And so everyone can find out about the events on our new Arts Council website, which is Mt Gretna Dawg. Oh, wonderful. Well, it sounds like you're in for a great summer season. We are.

We're excited to comes alive in summer. Yeah, well, thanks so much. Coming up on WG Alade in Focus, we'll look at what to expect this year at the Gettysburg battlefield and at the Eisenhower Farm. This is WGBH eight in Focus coverage you can count on. Joining me now is Jason Martz and he's with the Gettysburg National Military Park and Eisenhower National Historic Site, two important places of history in our area, that's for certain.

How many people visit Gettysburg on a given year? Gettysburg has been averaging roughly a million visitors per year, give or take, for probably the past 30 years or so. So it's very popular. Very popular. Do you have to be a history buff to go there? No, you don't. One of the other things that we get as far as conversations with visitors are concerned is that they don't realize until they get there how beautiful the battlefield is and how bucolic it is and how much of a juxtaposition it is today versus how it would have been during the battle in July of 1863, the the two really hard to get connected in folks heads in many cases.

And they're just blown away with how big it is, how big of a battlefield it is and how pretty it is. How big is it? More than 6000 acres. Wow. So it's hard to see all of that at any one time. It is. We talked about two things.

The military park and the Eisenhower home. How do they differentiate and what can people see when they go to to the to the sites? Yeah. So at Gettysburg National Military Park, of course, is the slightly more than 6000 acre battlefield commemorating the Battle of Gettysburg that took place on July 1st, second and third, 1863. And it also incorporates the Gettysburg National Cemetery, which, of course, is where Abraham Lincoln would present his now famous Gettysburg Address on November 19th, 1863. So there's there's so much to see there.

So many layers of history involved with that. But then as far as Eisenhower National Historic Site is concerned, it's immediately adjacent to the battlefield on the south west corner. And that site commemorates the only home that President Dwight and first lady Mamie Eisenhower ever owned. And it's a he ran it as a black Angus farm.

And folks can visit the house and walk around the grounds and really get sent back to the 1950s, 1960s time frame when the Eisenhower's lived in that area. There has been a recent effort to bring this whole area back to the way it was and the way it looked. Oh, absolutely. That that's really at one of our core missions for both parks is to maintain as much as realistically possible what the battlefield would have looked like in 1863, as well as what the farm would have looked like during the Eisenhower ownership of the property.

I know I went on a tour with a guy. We went, you know, with a personalized guide, which was a great way to see the battlefield. It is those are licensed battlefield guides and they are administered directly by the National Park Service.

There's a very rigorous test series that they have to go through in order to become a licensed battlefield guide. So the folks who do this are experts, and they're very dedicated. But that is just that's just one way to see the battle. And you can also climb some of those towers, which is a great way to see an aerial view.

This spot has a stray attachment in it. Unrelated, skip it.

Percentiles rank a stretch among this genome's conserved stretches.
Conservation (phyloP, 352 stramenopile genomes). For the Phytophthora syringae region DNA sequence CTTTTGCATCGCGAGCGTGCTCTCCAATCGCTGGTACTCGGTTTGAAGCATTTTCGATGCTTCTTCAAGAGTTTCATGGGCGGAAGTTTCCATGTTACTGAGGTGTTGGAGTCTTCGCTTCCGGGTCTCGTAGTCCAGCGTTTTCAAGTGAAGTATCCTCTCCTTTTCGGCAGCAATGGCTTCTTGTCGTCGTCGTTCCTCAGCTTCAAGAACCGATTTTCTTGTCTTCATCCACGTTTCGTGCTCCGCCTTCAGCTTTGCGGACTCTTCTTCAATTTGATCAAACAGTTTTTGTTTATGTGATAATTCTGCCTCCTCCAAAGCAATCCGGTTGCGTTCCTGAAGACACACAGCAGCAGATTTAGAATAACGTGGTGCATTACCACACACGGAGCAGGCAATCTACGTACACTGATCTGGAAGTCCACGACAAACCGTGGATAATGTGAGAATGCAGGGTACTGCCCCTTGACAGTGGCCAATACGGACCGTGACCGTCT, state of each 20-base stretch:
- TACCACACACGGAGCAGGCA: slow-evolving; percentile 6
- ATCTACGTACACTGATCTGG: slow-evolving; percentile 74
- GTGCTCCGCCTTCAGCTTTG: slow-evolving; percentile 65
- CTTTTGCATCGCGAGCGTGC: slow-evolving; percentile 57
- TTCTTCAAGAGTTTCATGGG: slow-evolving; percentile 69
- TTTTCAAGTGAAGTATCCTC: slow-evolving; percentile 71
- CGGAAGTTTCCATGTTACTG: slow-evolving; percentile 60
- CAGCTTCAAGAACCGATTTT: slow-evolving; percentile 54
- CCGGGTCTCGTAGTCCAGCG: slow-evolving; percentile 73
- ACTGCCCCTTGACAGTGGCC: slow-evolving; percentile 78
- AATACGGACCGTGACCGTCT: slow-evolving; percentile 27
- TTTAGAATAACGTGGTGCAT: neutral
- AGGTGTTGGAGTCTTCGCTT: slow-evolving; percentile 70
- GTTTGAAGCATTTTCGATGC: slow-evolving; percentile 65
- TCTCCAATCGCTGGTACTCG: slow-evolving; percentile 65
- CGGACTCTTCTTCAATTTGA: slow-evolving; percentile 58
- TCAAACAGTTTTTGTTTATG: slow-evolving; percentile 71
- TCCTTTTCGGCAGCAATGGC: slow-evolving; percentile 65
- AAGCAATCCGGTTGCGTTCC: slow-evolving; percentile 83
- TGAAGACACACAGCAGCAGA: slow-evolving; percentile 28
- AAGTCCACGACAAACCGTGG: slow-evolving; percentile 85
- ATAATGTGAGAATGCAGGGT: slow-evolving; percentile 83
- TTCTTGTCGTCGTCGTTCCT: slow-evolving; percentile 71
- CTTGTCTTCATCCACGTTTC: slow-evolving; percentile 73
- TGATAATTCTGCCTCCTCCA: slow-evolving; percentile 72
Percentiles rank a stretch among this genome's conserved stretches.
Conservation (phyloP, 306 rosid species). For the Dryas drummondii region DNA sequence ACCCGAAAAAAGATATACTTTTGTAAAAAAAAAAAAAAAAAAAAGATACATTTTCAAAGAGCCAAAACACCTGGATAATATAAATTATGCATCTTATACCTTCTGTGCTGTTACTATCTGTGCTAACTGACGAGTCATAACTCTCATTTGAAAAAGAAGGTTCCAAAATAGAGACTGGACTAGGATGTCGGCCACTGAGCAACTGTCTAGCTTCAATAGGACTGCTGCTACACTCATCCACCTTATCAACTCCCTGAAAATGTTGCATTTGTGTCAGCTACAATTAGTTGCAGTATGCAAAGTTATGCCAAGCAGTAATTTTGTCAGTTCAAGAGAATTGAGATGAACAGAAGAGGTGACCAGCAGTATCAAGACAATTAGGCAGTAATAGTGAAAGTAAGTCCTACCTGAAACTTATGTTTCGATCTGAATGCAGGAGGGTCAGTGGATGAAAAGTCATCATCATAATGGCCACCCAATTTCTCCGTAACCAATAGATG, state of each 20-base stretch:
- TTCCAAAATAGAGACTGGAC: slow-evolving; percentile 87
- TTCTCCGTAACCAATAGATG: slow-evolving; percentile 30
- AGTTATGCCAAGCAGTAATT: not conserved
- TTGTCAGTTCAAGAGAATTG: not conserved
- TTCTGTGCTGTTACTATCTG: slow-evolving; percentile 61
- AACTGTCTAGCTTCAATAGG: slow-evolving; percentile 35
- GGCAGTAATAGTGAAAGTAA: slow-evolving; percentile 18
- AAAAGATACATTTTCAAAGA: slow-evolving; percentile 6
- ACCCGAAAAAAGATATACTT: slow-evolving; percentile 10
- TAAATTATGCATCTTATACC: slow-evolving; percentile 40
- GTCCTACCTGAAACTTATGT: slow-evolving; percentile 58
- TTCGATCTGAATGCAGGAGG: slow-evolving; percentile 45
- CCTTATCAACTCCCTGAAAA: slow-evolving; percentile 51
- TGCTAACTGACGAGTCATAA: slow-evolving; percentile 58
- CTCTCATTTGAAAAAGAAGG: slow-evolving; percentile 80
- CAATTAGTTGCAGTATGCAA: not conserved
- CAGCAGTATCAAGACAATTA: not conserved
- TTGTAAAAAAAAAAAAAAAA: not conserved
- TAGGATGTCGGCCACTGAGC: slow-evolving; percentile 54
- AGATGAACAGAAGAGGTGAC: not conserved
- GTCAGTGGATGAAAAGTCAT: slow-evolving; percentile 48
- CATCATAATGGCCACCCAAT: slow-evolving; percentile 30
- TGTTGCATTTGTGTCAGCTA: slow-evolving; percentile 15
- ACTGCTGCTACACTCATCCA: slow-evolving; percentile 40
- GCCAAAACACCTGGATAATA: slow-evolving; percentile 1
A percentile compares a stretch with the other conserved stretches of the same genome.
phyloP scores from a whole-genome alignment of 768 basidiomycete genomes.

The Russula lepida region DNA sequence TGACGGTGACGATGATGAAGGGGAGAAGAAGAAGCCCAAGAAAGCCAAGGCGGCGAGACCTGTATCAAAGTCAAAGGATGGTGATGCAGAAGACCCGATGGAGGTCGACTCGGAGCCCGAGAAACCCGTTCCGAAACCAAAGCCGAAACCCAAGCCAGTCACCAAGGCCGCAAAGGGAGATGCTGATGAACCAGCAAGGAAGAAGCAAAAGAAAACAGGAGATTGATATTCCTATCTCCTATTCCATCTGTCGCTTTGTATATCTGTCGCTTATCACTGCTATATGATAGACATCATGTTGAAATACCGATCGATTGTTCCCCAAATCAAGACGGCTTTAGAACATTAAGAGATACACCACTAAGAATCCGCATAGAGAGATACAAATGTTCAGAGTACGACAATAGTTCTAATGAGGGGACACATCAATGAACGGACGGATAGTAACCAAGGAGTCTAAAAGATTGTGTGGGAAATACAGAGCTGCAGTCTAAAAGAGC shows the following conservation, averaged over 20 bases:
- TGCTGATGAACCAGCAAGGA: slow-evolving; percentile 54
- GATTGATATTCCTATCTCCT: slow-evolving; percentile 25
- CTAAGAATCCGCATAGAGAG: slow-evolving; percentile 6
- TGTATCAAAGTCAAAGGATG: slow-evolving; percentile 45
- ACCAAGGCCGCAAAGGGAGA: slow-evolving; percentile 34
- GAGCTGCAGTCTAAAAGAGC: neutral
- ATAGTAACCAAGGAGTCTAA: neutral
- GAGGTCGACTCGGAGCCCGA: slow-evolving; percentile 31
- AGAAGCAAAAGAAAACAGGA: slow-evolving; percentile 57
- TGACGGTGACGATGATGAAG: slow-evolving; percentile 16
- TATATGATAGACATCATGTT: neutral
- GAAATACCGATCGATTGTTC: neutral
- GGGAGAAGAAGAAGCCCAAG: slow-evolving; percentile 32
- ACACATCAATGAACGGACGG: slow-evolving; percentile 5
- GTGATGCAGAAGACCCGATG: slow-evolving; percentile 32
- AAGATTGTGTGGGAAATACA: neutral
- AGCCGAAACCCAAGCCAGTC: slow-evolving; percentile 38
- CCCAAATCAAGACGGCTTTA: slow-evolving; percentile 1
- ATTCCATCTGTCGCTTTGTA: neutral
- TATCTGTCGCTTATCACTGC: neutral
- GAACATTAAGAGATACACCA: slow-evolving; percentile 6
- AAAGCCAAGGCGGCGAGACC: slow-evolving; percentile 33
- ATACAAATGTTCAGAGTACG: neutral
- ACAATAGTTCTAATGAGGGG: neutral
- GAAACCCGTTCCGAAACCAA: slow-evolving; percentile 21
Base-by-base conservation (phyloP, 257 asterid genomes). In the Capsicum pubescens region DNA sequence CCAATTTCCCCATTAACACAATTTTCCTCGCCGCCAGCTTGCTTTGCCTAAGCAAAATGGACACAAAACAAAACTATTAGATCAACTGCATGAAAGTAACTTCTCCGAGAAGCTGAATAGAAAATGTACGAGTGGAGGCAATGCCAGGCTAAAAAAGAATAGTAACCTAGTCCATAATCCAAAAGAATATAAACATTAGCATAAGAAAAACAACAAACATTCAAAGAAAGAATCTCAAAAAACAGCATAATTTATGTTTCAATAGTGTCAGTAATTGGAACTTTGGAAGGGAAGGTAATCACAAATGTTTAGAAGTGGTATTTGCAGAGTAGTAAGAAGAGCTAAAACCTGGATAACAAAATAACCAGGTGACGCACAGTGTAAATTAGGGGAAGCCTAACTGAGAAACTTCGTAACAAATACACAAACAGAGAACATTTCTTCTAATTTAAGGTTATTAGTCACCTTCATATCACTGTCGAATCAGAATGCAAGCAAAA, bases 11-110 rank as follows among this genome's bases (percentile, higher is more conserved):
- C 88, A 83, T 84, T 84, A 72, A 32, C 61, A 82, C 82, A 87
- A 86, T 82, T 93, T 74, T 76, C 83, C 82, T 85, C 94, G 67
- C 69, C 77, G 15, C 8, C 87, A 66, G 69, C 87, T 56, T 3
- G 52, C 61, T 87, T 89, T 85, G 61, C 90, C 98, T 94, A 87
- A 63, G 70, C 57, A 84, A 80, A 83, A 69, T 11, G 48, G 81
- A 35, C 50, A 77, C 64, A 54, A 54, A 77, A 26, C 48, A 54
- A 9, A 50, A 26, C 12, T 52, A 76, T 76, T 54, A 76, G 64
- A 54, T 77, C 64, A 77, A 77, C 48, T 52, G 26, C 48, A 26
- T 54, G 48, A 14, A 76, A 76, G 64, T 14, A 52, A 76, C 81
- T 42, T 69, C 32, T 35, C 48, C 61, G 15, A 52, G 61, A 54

Absolutely. All right. Big question. What about little round top? I know it's undergoing some some work right now. When will that be reopened? So right now, the the reopening window is late spring to early summer here of 2024. So hopefully just in in a couple of months.

And you have a lot of things going on that people can take part in. Absolutely. The the House over at Eisenhower is open seasonally spring, summer and fall.

It's usually closed for the most part over the course of the winter. But that starts to open back up again in early April and will be open Fridays, Saturdays and Sundays. All the times are on the website and then the the Gettysburg, Gettysburg National Military Park. Lots of programs are starting in May.

There's what we call living history programs, living history demonstrations where groups of volunteers come in about every other weekend from May through the end of October. And they portray different civil war units for both sides, for Confederate and for union. They could be infantry, they could be artillery, they could be cavalry. And in many cases, they will do firing demonstrations. You mentioned the Web site. What's the best way to plan a trip?

Is it to check out the website? What is it 100% for Gettysburg? It's w WW dot NPS is for national Park service dot gov slash g e t t or for Eisenhower. It's slash e. I see the first four letters of both words. Great. And I imagine it is good to kind of plan what really like to see and do things.

It really is there. There's so much to see and do. A little planning goes a long way. You might not be able to take it all in one day, that's for sure. Thank you so much for joining us and thanks very much for what you do. Thank you. Thank you for joining us for w gale eight in focus.

For all of us at WGL, i'm susan SHAPIRO and join us again next Saturday night at 7:00 for w. Gail eight in focus right after NBC Nightly news. And you can watch each episode of in focus plus w Gail's latest newscast, original programing and more.

Just download the very local app and stream for free on Roku and Amazon Fire TV.

2024-05-27 11:51